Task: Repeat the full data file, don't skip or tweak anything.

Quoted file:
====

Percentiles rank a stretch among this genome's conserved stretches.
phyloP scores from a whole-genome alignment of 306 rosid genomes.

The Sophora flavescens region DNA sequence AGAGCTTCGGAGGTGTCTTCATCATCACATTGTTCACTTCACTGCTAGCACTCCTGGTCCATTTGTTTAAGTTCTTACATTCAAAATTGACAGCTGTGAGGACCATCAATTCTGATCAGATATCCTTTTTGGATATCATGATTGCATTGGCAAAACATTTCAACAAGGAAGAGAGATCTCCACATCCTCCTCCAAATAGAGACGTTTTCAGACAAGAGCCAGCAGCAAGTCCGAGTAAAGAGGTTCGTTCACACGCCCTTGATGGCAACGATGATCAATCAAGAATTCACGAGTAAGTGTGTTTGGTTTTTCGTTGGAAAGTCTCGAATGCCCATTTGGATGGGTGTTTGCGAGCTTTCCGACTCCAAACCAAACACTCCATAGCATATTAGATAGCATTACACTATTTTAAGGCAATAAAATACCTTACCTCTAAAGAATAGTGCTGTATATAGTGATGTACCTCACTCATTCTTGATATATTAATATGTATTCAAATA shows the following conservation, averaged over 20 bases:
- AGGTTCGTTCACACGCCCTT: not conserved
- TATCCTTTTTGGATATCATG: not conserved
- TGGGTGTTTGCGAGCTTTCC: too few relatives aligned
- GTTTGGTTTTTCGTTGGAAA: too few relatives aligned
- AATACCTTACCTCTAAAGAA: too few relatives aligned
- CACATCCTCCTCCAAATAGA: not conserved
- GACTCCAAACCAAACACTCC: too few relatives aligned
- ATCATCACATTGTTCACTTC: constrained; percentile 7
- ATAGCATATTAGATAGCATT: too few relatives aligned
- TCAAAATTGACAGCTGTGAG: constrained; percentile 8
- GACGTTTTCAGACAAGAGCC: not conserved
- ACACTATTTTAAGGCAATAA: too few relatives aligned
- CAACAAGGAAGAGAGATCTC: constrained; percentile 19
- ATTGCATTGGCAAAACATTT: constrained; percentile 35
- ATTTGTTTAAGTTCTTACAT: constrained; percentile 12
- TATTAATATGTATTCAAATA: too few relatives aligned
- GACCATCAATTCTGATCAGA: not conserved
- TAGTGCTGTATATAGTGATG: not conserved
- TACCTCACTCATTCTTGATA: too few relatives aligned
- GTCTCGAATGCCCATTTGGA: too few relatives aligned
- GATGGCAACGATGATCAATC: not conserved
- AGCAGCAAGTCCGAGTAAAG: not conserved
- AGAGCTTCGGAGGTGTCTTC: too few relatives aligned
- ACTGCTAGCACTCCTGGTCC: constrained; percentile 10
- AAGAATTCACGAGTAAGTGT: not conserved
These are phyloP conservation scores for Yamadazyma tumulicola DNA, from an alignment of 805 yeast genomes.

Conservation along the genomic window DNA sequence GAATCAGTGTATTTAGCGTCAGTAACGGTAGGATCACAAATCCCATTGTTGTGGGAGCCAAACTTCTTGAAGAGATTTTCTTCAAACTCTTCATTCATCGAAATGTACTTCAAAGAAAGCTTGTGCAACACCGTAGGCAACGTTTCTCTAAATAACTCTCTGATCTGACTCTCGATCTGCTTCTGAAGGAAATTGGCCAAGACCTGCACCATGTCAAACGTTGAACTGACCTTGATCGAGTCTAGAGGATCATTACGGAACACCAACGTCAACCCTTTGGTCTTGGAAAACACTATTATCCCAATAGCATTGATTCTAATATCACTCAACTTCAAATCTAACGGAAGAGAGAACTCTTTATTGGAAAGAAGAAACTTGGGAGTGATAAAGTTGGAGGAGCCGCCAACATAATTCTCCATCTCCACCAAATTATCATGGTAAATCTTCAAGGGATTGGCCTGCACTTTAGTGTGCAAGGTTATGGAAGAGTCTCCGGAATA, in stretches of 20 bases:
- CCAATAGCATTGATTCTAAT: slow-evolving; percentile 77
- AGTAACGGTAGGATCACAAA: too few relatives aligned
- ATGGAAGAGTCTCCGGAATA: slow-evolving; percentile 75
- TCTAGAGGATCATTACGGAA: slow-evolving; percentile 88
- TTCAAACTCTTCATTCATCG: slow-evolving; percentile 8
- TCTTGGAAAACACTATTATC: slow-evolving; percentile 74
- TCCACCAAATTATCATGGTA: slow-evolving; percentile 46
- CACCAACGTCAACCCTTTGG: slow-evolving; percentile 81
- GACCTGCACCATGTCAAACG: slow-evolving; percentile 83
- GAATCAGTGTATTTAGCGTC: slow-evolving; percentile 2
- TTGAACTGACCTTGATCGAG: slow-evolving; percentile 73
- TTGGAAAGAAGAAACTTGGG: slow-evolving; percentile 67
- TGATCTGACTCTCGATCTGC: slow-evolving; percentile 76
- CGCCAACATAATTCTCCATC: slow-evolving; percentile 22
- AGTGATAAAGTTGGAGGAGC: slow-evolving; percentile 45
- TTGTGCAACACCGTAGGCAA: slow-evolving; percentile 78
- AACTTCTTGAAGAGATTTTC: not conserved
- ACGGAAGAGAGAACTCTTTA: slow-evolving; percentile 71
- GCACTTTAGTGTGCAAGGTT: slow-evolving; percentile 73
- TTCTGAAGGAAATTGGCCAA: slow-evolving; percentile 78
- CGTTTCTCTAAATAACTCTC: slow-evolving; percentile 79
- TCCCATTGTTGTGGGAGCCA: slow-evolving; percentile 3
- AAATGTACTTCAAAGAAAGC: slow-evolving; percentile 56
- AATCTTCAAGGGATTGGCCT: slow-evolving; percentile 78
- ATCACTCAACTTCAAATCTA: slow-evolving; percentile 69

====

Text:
Percentiles rank a stretch among this genome's conserved stretches.
phyloP scores from a whole-genome alignment of 306 rosid genomes.

The Sophora flavescens region DNA sequence AGAGCTTCGGAGGTGTCTTCATCATCACATTGTTCACTTCACTGCTAGCACTCCTGGTCCATTTGTTTAAGTTCTTACATTCAAAATTGACAGCTGTGAGGACCATCAATTCTGATCAGATATCCTTTTTGGATATCATGATTGCATTGGCAAAACATTTCAACAAGGAAGAGAGATCTCCACATCCTCCTCCAAATAGAGACGTTTTCAGACAAGAGCCAGCAGCAAGTCCGAGTAAAGAGGTTCGTTCACACGCCCTTGATGGCAACGATGATCAATCAAGAATTCACGAGTAAGTGTGTTTGGTTTTTCGTTGGAAAGTCTCGAATGCCCATTTGGATGGGTGTTTGCGAGCTTTCCGACTCCAAACCAAACACTCCATAGCATATTAGATAGCATTACACTATTTTAAGGCAATAAAATACCTTACCTCTAAAGAATAGTGCTGTATATAGTGATGTACCTCACTCATTCTTGATATATTAATATGTATTCAAATA shows the following conservation, averaged over 20 bases:
- AGGTTCGTTCACACGCCCTT: not conserved
- TATCCTTTTTGGATATCATG: not conserved
- TGGGTGTTTGCGAGCTTTCC: too few relatives aligned
- GTTTGGTTTTTCGTTGGAAA: too few relatives aligned
- AATACCTTACCTCTAAAGAA: too few relatives aligned
- CACATCCTCCTCCAAATAGA: not conserved
- GACTCCAAACCAAACACTCC: too few relatives aligned
- ATCATCACATTGTTCACTTC: constrained; percentile 7
- ATAGCATATTAGATAGCATT: too few relatives aligned
- TCAAAATTGACAGCTGTGAG: constrained; percentile 8
- GACGTTTTCAGACAAGAGCC: not conserved
- ACACTATTTTAAGGCAATAA: too few relatives aligned
- CAACAAGGAAGAGAGATCTC: constrained; percentile 19
- ATTGCATTGGCAAAACATTT: constrained; percentile 35
- ATTTGTTTAAGTTCTTACAT: constrained; percentile 12
- TATTAATATGTATTCAAATA: too few relatives aligned
- GACCATCAATTCTGATCAGA: not conserved
- TAGTGCTGTATATAGTGATG: not conserved
- TACCTCACTCATTCTTGATA: too few relatives aligned
- GTCTCGAATGCCCATTTGGA: too few relatives aligned
- GATGGCAACGATGATCAATC: not conserved
- AGCAGCAAGTCCGAGTAAAG: not conserved
- AGAGCTTCGGAGGTGTCTTC: too few relatives aligned
- ACTGCTAGCACTCCTGGTCC: constrained; percentile 10
- AAGAATTCACGAGTAAGTGT: not conserved
These are phyloP conservation scores for Yamadazyma tumulicola DNA, from an alignment of 805 yeast genomes.

Conservation along the genomic window DNA sequence GAATCAGTGTATTTAGCGTCAGTAACGGTAGGATCACAAATCCCATTGTTGTGGGAGCCAAACTTCTTGAAGAGATTTTCTTCAAACTCTTCATTCATCGAAATGTACTTCAAAGAAAGCTTGTGCAACACCGTAGGCAACGTTTCTCTAAATAACTCTCTGATCTGACTCTCGATCTGCTTCTGAAGGAAATTGGCCAAGACCTGCACCATGTCAAACGTTGAACTGACCTTGATCGAGTCTAGAGGATCATTACGGAACACCAACGTCAACCCTTTGGTCTTGGAAAACACTATTATCCCAATAGCATTGATTCTAATATCACTCAACTTCAAATCTAACGGAAGAGAGAACTCTTTATTGGAAAGAAGAAACTTGGGAGTGATAAAGTTGGAGGAGCCGCCAACATAATTCTCCATCTCCACCAAATTATCATGGTAAATCTTCAAGGGATTGGCCTGCACTTTAGTGTGCAAGGTTATGGAAGAGTCTCCGGAATA, in stretches of 20 bases:
- CCAATAGCATTGATTCTAAT: slow-evolving; percentile 77
- AGTAACGGTAGGATCACAAA: too few relatives aligned
- ATGGAAGAGTCTCCGGAATA: slow-evolving; percentile 75
- TCTAGAGGATCATTACGGAA: slow-evolving; percentile 88
- TTCAAACTCTTCATTCATCG: slow-evolving; percentile 8
- TCTTGGAAAACACTATTATC: slow-evolving; percentile 74
- TCCACCAAATTATCATGGTA: slow-evolving; percentile 46
- CACCAACGTCAACCCTTTGG: slow-evolving; percentile 81
- GACCTGCACCATGTCAAACG: slow-evolving; percentile 83
- GAATCAGTGTATTTAGCGTC: slow-evolving; percentile 2
- TTGAACTGACCTTGATCGAG: slow-evolving; percentile 73
- TTGGAAAGAAGAAACTTGGG: slow-evolving; percentile 67
- TGATCTGACTCTCGATCTGC: slow-evolving; percentile 76
- CGCCAACATAATTCTCCATC: slow-evolving; percentile 22
- AGTGATAAAGTTGGAGGAGC: slow-evolving; percentile 45
- TTGTGCAACACCGTAGGCAA: slow-evolving; percentile 78
- AACTTCTTGAAGAGATTTTC: not conserved
- ACGGAAGAGAGAACTCTTTA: slow-evolving; percentile 71
- GCACTTTAGTGTGCAAGGTT: slow-evolving; percentile 73
- TTCTGAAGGAAATTGGCCAA: slow-evolving; percentile 78
- CGTTTCTCTAAATAACTCTC: slow-evolving; percentile 79
- TCCCATTGTTGTGGGAGCCA: slow-evolving; percentile 3
- AAATGTACTTCAAAGAAAGC: slow-evolving; percentile 56
- AATCTTCAAGGGATTGGCCT: slow-evolving; percentile 78
- ATCACTCAACTTCAAATCTA: slow-evolving; percentile 69